Pangasinan declares disputed upland village ‘Barangay Summer Capital’
LINGAYEN, Pangasinan — The Pangasinan provincial board declared the upland village of Malico in San Nicolas town as the “Barangay Summer Capital of Pangasinan.”
The declaration was made on Monday, March 20, during the board’s first out-of-town session held at the village gymnasium.
Board Member Noel Bince said during the session that the declaration would “strengthen the position and consolidate and reinforce the claim of barangay Malico as a territory of Pangasinan.”
The province of Nueva Vizcaya has been claiming the village as part of its territory, but the Indigenous People, who had been long-time Malico residents, said the village had historically been a part of Pangasinan, and that they were registered as voters in San Nicolas.
The mountain village is home to less than 200 indigenous families that belong to the Kalanguya Tribe.
Nestled 1,675 meters above sea level (masl), which is higher than Baguio City’s 1,470 masl, Malico has a cold and foggy climate with a relatively unspoiled environment.
Its land area is just a fourth of Baguio’s and is mostly covered with pine forest.
It also boasts a historical value, although a bloody one.
It was used as a military base of the Japanese Imperial Army during World War 2, and battles from February to June 1945 led to the death or injury of 4,600 Japanese soldiers, 3,200 American soldiers, and countless Filipino residents. A memorial for them was erected at the Salacsac Pass.
It could be because of its picturesque, “Instagram-able” environment and historical value that Nueva Vizcaya wants the village for itself, local officials said. But Pangasinan refused to give it up.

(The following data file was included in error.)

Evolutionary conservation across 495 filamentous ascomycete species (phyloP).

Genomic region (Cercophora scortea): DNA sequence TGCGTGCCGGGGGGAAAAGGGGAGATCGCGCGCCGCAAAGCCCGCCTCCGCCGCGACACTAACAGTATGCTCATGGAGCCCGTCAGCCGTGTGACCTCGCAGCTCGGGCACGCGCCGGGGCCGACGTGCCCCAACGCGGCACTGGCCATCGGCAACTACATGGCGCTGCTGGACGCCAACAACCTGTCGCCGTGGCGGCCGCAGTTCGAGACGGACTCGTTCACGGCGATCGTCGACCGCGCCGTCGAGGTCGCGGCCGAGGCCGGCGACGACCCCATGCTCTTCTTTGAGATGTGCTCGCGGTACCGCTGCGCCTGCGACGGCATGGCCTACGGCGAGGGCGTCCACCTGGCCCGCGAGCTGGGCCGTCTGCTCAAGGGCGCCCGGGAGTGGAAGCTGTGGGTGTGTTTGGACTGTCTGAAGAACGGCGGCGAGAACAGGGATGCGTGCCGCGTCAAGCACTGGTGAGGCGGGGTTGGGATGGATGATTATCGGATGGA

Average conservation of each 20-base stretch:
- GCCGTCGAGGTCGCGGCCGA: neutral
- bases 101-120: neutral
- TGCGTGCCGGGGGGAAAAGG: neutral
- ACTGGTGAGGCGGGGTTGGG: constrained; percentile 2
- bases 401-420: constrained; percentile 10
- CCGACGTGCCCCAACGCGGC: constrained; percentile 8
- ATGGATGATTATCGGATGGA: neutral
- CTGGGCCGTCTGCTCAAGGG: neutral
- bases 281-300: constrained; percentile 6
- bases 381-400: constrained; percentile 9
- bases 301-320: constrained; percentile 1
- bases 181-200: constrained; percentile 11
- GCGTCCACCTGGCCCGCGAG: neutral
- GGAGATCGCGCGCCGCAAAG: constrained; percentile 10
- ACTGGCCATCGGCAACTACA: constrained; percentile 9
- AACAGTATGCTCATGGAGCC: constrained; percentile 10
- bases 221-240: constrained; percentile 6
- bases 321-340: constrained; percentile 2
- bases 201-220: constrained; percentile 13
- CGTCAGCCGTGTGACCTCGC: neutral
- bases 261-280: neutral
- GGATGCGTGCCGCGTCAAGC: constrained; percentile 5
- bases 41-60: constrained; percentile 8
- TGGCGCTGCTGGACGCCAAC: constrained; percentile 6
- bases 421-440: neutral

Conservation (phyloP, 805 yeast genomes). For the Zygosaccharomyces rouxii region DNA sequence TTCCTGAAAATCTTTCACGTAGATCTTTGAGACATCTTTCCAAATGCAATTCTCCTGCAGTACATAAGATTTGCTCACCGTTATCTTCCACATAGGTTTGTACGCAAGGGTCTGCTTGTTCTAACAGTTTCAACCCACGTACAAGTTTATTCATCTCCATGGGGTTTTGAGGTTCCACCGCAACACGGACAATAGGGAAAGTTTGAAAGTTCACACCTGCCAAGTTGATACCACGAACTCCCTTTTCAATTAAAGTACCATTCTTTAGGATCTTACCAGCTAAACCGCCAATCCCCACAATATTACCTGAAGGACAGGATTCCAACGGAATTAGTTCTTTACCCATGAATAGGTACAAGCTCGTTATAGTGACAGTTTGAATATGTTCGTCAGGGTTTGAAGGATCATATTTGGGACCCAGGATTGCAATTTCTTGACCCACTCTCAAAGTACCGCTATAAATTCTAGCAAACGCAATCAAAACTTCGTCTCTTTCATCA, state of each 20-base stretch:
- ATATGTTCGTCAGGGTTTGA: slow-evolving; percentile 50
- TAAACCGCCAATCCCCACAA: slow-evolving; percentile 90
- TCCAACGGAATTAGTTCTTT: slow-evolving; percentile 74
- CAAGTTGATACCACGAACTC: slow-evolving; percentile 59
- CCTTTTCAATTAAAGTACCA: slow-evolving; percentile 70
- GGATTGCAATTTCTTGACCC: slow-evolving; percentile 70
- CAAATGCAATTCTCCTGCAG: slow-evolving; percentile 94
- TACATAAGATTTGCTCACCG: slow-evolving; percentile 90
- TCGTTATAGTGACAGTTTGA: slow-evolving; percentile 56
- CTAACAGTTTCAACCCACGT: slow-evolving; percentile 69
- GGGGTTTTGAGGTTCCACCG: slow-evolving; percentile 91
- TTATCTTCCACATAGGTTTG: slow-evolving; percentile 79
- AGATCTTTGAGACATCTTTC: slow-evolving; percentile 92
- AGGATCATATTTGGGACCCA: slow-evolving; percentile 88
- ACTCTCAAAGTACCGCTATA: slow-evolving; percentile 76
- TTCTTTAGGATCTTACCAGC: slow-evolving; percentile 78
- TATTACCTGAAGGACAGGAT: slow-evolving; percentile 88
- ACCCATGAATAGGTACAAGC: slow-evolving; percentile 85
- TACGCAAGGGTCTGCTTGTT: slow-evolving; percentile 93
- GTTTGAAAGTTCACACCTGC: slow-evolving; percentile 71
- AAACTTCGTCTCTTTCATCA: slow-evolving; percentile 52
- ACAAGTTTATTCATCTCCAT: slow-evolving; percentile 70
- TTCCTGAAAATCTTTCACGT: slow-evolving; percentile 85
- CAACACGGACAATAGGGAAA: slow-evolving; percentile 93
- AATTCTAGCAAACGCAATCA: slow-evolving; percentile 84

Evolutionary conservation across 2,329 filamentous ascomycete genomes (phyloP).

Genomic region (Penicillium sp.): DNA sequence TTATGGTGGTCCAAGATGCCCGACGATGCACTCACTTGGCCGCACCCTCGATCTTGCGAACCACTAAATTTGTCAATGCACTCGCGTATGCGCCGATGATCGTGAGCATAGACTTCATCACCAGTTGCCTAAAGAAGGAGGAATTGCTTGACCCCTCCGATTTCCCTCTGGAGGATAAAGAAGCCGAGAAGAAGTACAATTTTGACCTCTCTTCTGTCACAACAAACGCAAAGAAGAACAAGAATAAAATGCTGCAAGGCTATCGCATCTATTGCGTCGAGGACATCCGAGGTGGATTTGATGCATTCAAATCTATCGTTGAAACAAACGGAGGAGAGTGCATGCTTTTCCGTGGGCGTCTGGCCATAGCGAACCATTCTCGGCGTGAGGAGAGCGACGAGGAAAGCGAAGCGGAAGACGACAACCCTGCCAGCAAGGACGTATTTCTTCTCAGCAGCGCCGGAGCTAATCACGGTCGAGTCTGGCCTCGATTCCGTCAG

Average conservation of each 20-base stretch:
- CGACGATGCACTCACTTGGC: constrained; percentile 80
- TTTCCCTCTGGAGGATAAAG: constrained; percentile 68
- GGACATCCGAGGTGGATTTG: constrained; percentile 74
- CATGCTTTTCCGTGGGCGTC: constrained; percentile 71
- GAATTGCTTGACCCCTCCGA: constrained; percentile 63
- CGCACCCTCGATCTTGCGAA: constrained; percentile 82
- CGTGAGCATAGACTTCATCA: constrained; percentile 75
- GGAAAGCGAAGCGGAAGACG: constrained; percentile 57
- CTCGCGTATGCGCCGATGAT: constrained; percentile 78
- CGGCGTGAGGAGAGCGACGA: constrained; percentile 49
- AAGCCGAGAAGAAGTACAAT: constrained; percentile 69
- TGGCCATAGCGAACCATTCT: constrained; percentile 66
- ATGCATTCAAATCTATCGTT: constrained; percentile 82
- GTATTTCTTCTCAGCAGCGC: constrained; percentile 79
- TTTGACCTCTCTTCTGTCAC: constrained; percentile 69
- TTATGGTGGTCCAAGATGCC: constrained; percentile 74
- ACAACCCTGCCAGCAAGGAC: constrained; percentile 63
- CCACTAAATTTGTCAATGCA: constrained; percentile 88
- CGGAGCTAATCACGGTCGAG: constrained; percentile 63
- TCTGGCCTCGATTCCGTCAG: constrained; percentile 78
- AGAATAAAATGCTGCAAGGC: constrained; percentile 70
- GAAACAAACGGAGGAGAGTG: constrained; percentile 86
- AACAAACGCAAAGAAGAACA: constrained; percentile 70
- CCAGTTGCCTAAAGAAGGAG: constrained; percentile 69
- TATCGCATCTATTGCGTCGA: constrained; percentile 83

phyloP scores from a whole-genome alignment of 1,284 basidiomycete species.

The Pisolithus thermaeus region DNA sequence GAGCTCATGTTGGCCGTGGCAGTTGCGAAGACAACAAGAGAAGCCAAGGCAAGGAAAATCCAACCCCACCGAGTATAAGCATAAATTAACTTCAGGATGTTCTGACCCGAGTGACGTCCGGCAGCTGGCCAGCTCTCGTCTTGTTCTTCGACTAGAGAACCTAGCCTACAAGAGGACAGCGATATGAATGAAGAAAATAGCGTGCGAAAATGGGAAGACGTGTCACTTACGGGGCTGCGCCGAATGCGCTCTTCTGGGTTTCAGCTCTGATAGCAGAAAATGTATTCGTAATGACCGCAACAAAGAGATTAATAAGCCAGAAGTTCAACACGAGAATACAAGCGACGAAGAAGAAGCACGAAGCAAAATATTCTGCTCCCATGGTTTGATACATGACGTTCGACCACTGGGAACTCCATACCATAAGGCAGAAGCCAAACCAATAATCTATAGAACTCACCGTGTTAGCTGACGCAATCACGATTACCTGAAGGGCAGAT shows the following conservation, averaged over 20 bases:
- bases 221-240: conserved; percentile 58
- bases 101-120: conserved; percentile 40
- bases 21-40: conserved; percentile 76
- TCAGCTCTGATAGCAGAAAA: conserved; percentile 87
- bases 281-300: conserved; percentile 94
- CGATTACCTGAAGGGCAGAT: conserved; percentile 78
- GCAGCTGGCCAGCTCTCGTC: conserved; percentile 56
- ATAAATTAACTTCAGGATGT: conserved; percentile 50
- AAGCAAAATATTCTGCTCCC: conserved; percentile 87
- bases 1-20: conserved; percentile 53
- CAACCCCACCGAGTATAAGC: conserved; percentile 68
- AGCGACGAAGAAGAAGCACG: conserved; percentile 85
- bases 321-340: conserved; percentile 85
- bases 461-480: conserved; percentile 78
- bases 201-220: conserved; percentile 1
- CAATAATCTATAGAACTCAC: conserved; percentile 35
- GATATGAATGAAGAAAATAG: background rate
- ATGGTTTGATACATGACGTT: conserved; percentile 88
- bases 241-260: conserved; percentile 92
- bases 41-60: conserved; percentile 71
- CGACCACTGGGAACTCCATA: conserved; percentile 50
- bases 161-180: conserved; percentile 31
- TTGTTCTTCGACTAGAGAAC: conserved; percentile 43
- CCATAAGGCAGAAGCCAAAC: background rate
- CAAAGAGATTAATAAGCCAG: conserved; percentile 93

Bince said the municipal council of San Nicolas “earnestly requested” the provincial board to declare the village the barangay summer capital of Pangasinan through Resolution 88-2020 two years ago.
The measure was approved after it was co-authored by all board members, including Vice Governor Mark Lambino, who presided over the board session.
During the same session, the provincial board also declared its support for San Nicolas’ resolution (164-2021) registering a “strong objection to the unauthorized construction of a Malico tourism outpost and the collection of tourism fees within the territory of Malico, San Nicolas,” by Sta. Fe, Nueva Vizcaya.
The resolution, read by Bince, said, “San Nicolas expresses its concern over the unauthorized construction of a Sta. Fe tourism outpost and the collection of fees in tourism spots, in locations identified [as] the territorial jurisdiction of Malico, San Nicolas, since time immemorial.”
The provincial board also discussed the concern of San Nicolas about the completion of the Malico access road, with a project cost of P3 million from the National Task Force to End Local Communist Armed Conflict.
In a letter to Pangasinan Gov. Ramon Guico III, San Nicolas Mayor Primicias-Enriquez asked for legal advice and recommendations on whether the Nueva Vizcaya provincial board has the authority to suspend a government project or order the other province with which it has a territorial dispute, to cease from implementing development projects.
Lambino endorsed the request to the Provincial Legal Office to study the legality of the matter.
Indigenous Peoples representation
During the session, the Kalanguya tribe members, who are residents of Malico, asked the provincial board to allow the representation of IPs and Indigenous Cultural Communities (ICC) on the provincial board and municipal council in towns where there are IPs.
Tribal leader Danilo Bontog said it was the “humble aspiration of tribes in Sison and other towns, (and) we are (asking) the [provincial board] and executive leadership to allow representation IPP ICCs to seat in the legislative body as provided by law.”
He said there are three ethnic tribes in San Nicolas: Kalanguya in Malico, Iwak in Fianza, and Ibaloi in Kabayawasan.
“Section 16 of [Republic Act] 8371, or the Indigenous People’s Rights Act of 1997, mandates a representative of IP in all levels of decision-making where there are IPs and ICCs following the traditional processes of choosing their representatives,” Bontog said.
In the entire Pangasinan, 18,363 members of IP communities, and two towns—San Nicolas and Sison—have representatives in the town councils.
Some 15,000 hectares in the two towns have been awarded certificates of the ancestral domain by the Commission on Indigenous People, Bontog said. INQ
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